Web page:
Vision Loss and Mental Health
Did you know that vision loss can affect your mental health? Learn what you can do to keep your eyes and your mind healthy.
More than 7 million Americans have vision impairment, including 1 million who are blind. Another 93 million US adults are at risk for severe vision loss. These numbers are expected to increase because of the aging population and increase in chronic diseases.
What We Know About Vision Loss and Mental Health
Vision loss can affect your physical health by increasing your risk of falls and your quality of life, and it can also have a big impact on your mental health. Loss of vision has been linked to loneliness, social isolation, and feelings of worry, anxiety, and fear.
Depression is common in people with vision loss. In a recent CDC studyexternal icon, 1 in 4 adults with vision loss reported anxiety or depression. Younger adults with vision loss had almost 5 times the risk of serious anxiety or depression compared to adults 65 and older, possibly because they had not yet developed effective coping or self-management skills.
Untreated anxiety can increase the risk of developing depression. People who have vision loss should be screened for depression and anxiety. The sooner these problems are treated, the better their quality of life will be.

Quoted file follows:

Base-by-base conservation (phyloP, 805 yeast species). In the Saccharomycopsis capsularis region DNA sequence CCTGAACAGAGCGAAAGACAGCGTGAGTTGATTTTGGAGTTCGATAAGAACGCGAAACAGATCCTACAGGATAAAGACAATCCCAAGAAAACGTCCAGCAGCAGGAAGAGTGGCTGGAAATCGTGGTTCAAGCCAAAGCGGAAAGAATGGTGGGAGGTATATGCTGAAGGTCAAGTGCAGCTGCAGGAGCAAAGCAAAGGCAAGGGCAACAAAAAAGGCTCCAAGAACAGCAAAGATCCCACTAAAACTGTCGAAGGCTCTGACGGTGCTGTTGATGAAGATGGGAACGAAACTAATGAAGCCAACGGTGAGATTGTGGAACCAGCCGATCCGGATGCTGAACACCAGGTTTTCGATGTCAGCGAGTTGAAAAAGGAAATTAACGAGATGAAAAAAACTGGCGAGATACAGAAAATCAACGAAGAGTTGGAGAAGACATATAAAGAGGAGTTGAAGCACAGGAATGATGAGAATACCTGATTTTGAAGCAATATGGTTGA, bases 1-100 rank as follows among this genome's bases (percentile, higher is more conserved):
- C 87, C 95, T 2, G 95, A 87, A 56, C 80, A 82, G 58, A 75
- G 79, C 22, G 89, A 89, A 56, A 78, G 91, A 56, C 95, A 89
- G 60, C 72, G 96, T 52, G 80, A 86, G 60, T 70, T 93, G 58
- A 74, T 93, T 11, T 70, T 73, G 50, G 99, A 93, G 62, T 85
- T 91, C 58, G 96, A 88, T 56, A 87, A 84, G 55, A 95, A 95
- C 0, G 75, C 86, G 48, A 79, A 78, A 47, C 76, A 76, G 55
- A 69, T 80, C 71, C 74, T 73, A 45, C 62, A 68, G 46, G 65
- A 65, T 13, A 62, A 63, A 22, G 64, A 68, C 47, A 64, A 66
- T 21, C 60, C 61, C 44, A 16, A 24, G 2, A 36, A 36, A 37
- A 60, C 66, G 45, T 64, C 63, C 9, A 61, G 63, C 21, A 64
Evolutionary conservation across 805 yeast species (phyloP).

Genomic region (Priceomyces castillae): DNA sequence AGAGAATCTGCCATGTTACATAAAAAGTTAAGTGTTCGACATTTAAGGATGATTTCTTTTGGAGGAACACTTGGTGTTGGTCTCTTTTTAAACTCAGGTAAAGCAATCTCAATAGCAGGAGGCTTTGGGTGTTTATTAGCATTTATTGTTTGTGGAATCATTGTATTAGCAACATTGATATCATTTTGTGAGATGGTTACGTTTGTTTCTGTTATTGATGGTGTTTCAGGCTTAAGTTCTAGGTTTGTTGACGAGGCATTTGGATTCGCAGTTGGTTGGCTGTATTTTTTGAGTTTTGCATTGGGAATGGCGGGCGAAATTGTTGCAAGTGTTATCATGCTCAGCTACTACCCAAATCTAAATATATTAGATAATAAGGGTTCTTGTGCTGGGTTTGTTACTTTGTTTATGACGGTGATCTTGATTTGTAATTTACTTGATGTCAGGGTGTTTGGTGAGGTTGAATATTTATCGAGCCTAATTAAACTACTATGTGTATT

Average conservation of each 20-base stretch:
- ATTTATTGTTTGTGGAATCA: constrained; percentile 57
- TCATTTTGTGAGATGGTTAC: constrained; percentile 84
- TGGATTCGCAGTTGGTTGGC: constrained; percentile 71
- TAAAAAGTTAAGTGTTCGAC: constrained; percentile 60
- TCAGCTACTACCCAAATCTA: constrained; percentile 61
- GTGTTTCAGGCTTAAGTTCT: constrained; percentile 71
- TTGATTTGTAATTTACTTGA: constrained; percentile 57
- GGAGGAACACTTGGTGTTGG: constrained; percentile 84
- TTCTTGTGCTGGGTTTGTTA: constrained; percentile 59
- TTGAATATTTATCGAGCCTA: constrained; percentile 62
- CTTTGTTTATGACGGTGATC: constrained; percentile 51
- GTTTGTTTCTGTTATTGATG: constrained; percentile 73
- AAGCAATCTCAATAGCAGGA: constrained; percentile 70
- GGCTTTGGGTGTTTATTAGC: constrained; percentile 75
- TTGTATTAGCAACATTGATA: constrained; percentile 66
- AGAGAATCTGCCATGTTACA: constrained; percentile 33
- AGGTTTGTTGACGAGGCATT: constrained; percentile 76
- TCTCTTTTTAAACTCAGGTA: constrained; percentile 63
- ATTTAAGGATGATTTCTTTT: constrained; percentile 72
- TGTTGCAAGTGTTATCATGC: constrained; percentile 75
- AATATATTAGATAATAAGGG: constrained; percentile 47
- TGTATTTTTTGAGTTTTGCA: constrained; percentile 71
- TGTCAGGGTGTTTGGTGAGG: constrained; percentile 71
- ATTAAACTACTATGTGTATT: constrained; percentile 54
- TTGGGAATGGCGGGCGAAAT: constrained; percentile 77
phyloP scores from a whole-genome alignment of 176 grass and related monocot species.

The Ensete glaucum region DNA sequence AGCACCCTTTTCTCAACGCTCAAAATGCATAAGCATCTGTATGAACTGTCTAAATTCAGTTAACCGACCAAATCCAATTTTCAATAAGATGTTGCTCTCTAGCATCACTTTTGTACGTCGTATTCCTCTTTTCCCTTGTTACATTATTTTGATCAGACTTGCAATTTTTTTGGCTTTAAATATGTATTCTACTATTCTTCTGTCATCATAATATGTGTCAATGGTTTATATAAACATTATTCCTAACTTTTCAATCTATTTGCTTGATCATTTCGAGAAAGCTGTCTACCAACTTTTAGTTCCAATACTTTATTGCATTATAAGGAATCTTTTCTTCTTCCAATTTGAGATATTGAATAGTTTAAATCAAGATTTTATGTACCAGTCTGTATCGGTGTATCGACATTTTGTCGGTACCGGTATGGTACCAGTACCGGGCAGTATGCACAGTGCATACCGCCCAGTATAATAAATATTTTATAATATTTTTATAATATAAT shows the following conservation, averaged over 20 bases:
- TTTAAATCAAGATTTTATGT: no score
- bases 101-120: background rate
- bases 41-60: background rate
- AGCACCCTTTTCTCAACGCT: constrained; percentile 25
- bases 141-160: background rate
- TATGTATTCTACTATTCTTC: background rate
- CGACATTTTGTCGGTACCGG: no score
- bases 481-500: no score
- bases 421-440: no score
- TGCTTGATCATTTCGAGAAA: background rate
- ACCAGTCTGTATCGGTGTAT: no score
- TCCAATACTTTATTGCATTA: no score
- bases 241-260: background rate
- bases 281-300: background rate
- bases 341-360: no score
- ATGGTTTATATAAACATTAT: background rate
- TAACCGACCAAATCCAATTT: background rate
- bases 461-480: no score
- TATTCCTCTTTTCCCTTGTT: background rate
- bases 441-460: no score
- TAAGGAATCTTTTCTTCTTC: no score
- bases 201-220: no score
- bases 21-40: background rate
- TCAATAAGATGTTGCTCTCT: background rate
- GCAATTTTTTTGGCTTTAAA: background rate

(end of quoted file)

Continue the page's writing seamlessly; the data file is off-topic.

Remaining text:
Symptoms of Anxiety and Depression
Talk with your doctor if you’re having symptoms of anxiety or depression, and ask for a referral to a mental health counselor.
Some common symptoms of anxietyexternal icon are:
- Trouble controlling feelings of worry
- Trouble focusing
- Trouble sleeping
- Feeling restless, wound up, or on edge
- Being irritable
Some common symptoms of depression are:
- Lack of interest in hobbies and activities
- Often feeling sad or anxious
- Feeling helpless or worthless
- Appetite and/or weight changes
- Fatigue or lack of energy, even after sleeping well
Get mental health tools and resources here.
5 Tips for Healthy Eyes and a Healthy Mind
- Add more movement to your day. Physical activity not only lowers your risk of developing health problems that can affect your vision but can also boost your mood and reduce stress.
- Eat healthy. Nutritious food can improve your mood and help lower your risk of type 2 diabetes and diabetic retinopathy—one of the leading causes of vision loss.
- Share your family history with your doctor. Both mental health disorders and eye diseases can run in families.
- Don’t smoke. People with mental health problems die an average of 5 years earlier than those without, often from smoking-related illness. Smoking also increases your risk of developing an eye disease that can cause vision loss.
- Manage your chronic conditions. Long-term health conditions such as cancer, heart disease, and diabetes may increase your chance of developing a mental health problem. Make sure to take your medicines as prescribed and make recommended lifestyle changes to help manage your condition.